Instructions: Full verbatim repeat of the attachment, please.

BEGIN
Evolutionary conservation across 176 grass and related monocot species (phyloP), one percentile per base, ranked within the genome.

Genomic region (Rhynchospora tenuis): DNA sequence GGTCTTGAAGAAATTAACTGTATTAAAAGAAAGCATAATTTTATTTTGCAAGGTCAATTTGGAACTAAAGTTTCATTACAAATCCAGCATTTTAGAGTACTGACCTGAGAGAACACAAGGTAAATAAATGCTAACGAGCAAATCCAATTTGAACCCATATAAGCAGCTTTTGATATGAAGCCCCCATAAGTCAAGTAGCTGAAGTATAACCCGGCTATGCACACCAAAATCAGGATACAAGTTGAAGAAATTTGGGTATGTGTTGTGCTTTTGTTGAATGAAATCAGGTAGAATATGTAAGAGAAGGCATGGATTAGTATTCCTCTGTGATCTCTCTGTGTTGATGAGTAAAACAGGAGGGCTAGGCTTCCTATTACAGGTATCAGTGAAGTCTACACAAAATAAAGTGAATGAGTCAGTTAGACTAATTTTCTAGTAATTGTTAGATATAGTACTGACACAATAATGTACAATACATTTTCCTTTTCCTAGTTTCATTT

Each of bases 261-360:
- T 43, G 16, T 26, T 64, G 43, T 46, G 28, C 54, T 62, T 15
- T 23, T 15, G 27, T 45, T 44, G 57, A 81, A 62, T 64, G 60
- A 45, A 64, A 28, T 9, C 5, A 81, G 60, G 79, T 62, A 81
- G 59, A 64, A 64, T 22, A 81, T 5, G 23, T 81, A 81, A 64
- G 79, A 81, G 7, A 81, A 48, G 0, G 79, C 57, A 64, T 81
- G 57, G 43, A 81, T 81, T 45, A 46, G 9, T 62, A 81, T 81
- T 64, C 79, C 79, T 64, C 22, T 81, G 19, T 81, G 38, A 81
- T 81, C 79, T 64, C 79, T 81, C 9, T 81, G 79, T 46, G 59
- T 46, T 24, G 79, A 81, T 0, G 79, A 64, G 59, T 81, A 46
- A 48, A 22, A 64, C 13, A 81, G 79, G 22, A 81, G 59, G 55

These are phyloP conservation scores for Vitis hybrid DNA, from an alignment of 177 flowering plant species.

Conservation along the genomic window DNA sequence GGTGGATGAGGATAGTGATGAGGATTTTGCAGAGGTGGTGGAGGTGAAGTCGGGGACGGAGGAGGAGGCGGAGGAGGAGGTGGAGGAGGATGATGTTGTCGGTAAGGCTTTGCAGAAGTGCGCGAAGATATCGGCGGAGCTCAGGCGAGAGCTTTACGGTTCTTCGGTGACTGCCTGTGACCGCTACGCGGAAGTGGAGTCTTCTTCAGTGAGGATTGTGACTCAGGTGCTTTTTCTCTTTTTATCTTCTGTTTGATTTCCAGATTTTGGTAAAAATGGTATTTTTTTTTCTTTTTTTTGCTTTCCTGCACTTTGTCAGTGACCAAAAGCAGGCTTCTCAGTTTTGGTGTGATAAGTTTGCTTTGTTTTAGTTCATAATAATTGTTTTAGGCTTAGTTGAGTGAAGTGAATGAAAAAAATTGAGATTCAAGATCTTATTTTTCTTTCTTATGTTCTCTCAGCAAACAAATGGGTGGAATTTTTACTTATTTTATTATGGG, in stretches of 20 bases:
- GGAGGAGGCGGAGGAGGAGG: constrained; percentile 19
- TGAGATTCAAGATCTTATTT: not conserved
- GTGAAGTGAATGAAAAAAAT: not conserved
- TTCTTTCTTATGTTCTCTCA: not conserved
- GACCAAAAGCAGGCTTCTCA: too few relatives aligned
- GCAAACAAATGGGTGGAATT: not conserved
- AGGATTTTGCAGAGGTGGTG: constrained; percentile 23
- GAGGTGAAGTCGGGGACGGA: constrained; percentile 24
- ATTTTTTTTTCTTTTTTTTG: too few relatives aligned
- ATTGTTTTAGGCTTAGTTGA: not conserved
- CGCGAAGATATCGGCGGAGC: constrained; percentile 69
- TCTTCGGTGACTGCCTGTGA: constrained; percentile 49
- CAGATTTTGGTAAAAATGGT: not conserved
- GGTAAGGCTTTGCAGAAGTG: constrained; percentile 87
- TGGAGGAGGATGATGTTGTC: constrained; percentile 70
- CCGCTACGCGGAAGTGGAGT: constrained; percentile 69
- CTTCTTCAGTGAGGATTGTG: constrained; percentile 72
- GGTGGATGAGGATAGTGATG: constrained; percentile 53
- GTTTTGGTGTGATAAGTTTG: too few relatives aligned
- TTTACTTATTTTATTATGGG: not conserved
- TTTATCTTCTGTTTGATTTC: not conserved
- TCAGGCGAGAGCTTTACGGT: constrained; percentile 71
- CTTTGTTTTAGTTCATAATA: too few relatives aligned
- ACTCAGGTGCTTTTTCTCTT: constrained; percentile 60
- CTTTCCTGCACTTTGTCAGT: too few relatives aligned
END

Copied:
Evolutionary conservation across 176 grass and related monocot species (phyloP), one percentile per base, ranked within the genome.

Genomic region (Rhynchospora tenuis): DNA sequence GGTCTTGAAGAAATTAACTGTATTAAAAGAAAGCATAATTTTATTTTGCAAGGTCAATTTGGAACTAAAGTTTCATTACAAATCCAGCATTTTAGAGTACTGACCTGAGAGAACACAAGGTAAATAAATGCTAACGAGCAAATCCAATTTGAACCCATATAAGCAGCTTTTGATATGAAGCCCCCATAAGTCAAGTAGCTGAAGTATAACCCGGCTATGCACACCAAAATCAGGATACAAGTTGAAGAAATTTGGGTATGTGTTGTGCTTTTGTTGAATGAAATCAGGTAGAATATGTAAGAGAAGGCATGGATTAGTATTCCTCTGTGATCTCTCTGTGTTGATGAGTAAAACAGGAGGGCTAGGCTTCCTATTACAGGTATCAGTGAAGTCTACACAAAATAAAGTGAATGAGTCAGTTAGACTAATTTTCTAGTAATTGTTAGATATAGTACTGACACAATAATGTACAATACATTTTCCTTTTCCTAGTTTCATTT

Each of bases 261-360:
- T 43, G 16, T 26, T 64, G 43, T 46, G 28, C 54, T 62, T 15
- T 23, T 15, G 27, T 45, T 44, G 57, A 81, A 62, T 64, G 60
- A 45, A 64, A 28, T 9, C 5, A 81, G 60, G 79, T 62, A 81
- G 59, A 64, A 64, T 22, A 81, T 5, G 23, T 81, A 81, A 64
- G 79, A 81, G 7, A 81, A 48, G 0, G 79, C 57, A 64, T 81
- G 57, G 43, A 81, T 81, T 45, A 46, G 9, T 62, A 81, T 81
- T 64, C 79, C 79, T 64, C 22, T 81, G 19, T 81, G 38, A 81
- T 81, C 79, T 64, C 79, T 81, C 9, T 81, G 79, T 46, G 59
- T 46, T 24, G 79, A 81, T 0, G 79, A 64, G 59, T 81, A 46
- A 48, A 22, A 64, C 13, A 81, G 79, G 22, A 81, G 59, G 55

These are phyloP conservation scores for Vitis hybrid DNA, from an alignment of 177 flowering plant species.

Conservation along the genomic window DNA sequence GGTGGATGAGGATAGTGATGAGGATTTTGCAGAGGTGGTGGAGGTGAAGTCGGGGACGGAGGAGGAGGCGGAGGAGGAGGTGGAGGAGGATGATGTTGTCGGTAAGGCTTTGCAGAAGTGCGCGAAGATATCGGCGGAGCTCAGGCGAGAGCTTTACGGTTCTTCGGTGACTGCCTGTGACCGCTACGCGGAAGTGGAGTCTTCTTCAGTGAGGATTGTGACTCAGGTGCTTTTTCTCTTTTTATCTTCTGTTTGATTTCCAGATTTTGGTAAAAATGGTATTTTTTTTTCTTTTTTTTGCTTTCCTGCACTTTGTCAGTGACCAAAAGCAGGCTTCTCAGTTTTGGTGTGATAAGTTTGCTTTGTTTTAGTTCATAATAATTGTTTTAGGCTTAGTTGAGTGAAGTGAATGAAAAAAATTGAGATTCAAGATCTTATTTTTCTTTCTTATGTTCTCTCAGCAAACAAATGGGTGGAATTTTTACTTATTTTATTATGGG, in stretches of 20 bases:
- GGAGGAGGCGGAGGAGGAGG: constrained; percentile 19
- TGAGATTCAAGATCTTATTT: not conserved
- GTGAAGTGAATGAAAAAAAT: not conserved
- TTCTTTCTTATGTTCTCTCA: not conserved
- GACCAAAAGCAGGCTTCTCA: too few relatives aligned
- GCAAACAAATGGGTGGAATT: not conserved
- AGGATTTTGCAGAGGTGGTG: constrained; percentile 23
- GAGGTGAAGTCGGGGACGGA: constrained; percentile 24
- ATTTTTTTTTCTTTTTTTTG: too few relatives aligned
- ATTGTTTTAGGCTTAGTTGA: not conserved
- CGCGAAGATATCGGCGGAGC: constrained; percentile 69
- TCTTCGGTGACTGCCTGTGA: constrained; percentile 49
- CAGATTTTGGTAAAAATGGT: not conserved
- GGTAAGGCTTTGCAGAAGTG: constrained; percentile 87
- TGGAGGAGGATGATGTTGTC: constrained; percentile 70
- CCGCTACGCGGAAGTGGAGT: constrained; percentile 69
- CTTCTTCAGTGAGGATTGTG: constrained; percentile 72
- GGTGGATGAGGATAGTGATG: constrained; percentile 53
- GTTTTGGTGTGATAAGTTTG: too few relatives aligned
- TTTACTTATTTTATTATGGG: not conserved
- TTTATCTTCTGTTTGATTTC: not conserved
- TCAGGCGAGAGCTTTACGGT: constrained; percentile 71
- CTTTGTTTTAGTTCATAATA: too few relatives aligned
- ACTCAGGTGCTTTTTCTCTT: constrained; percentile 60
- CTTTCCTGCACTTTGTCAGT: too few relatives aligned